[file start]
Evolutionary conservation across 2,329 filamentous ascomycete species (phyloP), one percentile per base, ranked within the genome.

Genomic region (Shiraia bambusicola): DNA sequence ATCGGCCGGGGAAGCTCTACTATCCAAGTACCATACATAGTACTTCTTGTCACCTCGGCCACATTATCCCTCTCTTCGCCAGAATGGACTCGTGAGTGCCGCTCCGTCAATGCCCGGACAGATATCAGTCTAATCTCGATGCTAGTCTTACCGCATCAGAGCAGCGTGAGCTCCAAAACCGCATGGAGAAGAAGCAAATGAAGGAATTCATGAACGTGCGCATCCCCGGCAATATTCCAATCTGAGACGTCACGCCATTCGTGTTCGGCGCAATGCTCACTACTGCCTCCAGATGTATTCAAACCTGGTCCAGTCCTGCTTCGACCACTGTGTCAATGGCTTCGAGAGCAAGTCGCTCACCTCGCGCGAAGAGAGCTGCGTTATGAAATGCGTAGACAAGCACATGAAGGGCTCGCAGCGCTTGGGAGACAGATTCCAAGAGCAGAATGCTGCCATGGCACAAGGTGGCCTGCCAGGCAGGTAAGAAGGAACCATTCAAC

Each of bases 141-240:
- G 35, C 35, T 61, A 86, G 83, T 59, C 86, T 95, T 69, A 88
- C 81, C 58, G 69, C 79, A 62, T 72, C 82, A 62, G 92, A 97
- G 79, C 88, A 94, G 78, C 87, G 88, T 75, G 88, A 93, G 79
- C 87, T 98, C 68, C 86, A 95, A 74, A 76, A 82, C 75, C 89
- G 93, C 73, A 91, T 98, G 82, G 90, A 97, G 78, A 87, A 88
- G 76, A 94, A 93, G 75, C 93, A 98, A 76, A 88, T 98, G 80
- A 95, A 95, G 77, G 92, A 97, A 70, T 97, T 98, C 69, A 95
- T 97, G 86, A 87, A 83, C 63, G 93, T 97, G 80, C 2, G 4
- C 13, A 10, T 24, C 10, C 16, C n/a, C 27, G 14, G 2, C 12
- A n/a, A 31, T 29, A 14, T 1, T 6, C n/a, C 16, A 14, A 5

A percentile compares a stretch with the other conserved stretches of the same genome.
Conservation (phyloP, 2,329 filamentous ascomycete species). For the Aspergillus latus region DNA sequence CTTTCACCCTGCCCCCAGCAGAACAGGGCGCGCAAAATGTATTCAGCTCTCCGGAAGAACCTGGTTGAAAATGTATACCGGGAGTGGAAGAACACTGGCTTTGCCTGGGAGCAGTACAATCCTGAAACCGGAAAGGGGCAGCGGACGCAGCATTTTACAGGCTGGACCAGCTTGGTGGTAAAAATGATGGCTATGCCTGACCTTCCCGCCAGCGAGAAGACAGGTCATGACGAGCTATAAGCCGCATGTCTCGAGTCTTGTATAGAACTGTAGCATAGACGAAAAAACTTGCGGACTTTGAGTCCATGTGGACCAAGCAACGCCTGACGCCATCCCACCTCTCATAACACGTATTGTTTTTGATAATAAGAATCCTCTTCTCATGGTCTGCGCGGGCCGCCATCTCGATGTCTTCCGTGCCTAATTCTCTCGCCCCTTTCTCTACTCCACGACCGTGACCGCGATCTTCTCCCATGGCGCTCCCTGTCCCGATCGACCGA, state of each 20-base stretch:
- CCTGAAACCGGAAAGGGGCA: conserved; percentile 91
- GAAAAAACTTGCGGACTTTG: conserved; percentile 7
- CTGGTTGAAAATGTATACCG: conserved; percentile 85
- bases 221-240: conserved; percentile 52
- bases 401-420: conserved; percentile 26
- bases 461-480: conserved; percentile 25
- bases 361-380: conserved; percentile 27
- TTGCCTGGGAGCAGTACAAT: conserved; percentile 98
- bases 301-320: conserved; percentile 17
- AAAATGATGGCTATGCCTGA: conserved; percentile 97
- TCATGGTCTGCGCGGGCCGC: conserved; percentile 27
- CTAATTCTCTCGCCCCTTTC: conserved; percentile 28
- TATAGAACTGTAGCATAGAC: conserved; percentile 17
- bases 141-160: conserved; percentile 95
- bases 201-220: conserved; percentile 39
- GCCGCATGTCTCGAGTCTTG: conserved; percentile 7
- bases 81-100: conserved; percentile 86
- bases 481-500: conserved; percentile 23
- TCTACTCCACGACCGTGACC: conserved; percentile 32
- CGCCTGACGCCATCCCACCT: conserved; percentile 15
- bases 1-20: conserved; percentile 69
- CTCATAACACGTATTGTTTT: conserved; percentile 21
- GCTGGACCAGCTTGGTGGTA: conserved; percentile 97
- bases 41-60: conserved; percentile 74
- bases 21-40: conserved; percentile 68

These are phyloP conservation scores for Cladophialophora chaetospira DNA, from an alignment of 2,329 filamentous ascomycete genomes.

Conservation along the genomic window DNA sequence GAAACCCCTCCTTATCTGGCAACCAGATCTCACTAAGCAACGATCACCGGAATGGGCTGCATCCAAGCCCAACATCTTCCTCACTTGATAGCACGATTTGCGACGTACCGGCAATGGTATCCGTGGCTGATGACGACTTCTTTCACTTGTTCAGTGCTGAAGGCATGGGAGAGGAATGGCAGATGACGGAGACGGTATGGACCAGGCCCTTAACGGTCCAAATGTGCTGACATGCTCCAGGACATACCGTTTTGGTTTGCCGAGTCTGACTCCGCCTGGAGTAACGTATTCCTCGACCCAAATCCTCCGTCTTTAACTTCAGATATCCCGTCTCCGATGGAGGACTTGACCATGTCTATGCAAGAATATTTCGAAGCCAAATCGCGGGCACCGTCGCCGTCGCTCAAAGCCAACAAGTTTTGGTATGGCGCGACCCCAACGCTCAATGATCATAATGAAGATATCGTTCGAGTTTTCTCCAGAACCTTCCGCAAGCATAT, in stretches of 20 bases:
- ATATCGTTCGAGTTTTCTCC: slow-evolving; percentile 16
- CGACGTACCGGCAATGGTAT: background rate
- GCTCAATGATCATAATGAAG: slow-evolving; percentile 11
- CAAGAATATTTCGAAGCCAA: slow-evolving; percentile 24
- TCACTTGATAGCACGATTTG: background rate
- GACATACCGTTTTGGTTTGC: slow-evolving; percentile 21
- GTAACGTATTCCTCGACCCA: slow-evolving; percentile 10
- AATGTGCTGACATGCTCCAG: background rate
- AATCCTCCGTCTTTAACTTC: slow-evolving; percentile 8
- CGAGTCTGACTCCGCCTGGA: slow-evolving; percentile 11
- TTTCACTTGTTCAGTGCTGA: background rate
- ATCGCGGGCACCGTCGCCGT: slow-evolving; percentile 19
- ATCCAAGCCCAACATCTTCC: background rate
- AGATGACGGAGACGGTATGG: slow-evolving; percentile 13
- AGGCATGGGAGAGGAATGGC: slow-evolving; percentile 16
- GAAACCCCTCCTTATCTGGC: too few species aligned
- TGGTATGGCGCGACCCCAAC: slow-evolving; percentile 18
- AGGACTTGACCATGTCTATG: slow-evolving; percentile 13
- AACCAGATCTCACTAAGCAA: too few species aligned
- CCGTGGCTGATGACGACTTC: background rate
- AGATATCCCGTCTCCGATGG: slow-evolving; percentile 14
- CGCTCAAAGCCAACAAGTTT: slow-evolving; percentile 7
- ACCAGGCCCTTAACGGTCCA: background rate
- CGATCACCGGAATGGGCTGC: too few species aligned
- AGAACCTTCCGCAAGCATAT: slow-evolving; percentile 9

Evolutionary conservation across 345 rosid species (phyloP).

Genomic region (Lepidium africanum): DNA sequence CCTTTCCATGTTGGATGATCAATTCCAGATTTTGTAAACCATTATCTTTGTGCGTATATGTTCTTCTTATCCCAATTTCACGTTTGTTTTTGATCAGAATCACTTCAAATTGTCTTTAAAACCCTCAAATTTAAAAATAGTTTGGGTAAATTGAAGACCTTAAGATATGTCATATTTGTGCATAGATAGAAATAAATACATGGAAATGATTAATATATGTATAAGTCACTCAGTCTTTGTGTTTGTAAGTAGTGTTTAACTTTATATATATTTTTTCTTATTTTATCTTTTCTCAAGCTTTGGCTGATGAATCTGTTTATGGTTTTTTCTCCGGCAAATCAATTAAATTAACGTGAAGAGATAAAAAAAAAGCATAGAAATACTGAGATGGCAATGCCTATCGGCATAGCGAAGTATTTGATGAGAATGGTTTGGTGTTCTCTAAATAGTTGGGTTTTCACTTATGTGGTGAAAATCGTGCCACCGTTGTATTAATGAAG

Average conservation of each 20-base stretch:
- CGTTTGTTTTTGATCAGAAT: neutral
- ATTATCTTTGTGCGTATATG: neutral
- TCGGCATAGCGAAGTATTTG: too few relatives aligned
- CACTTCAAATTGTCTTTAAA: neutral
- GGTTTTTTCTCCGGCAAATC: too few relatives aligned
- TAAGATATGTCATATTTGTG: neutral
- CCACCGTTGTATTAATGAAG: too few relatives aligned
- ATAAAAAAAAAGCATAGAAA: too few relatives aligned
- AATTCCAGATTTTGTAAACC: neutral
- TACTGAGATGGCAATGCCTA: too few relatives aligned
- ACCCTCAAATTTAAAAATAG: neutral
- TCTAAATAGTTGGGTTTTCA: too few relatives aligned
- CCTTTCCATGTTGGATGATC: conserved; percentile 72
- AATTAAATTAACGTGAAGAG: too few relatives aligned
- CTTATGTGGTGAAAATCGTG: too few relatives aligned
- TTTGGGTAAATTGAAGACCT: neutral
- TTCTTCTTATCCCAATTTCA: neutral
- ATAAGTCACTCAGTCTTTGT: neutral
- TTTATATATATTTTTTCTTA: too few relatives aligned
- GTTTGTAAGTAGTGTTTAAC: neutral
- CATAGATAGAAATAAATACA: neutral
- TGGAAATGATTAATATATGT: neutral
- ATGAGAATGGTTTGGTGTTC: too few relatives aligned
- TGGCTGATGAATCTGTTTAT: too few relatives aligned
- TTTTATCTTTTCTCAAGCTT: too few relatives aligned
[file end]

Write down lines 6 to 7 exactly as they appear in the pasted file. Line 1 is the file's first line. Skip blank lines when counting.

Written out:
- G 79, C 88, A 94, G 78, C 87, G 88, T 75, G 88, A 93, G 79
- C 87, T 98, C 68, C 86, A 95, A 74, A 76, A 82, C 75, C 89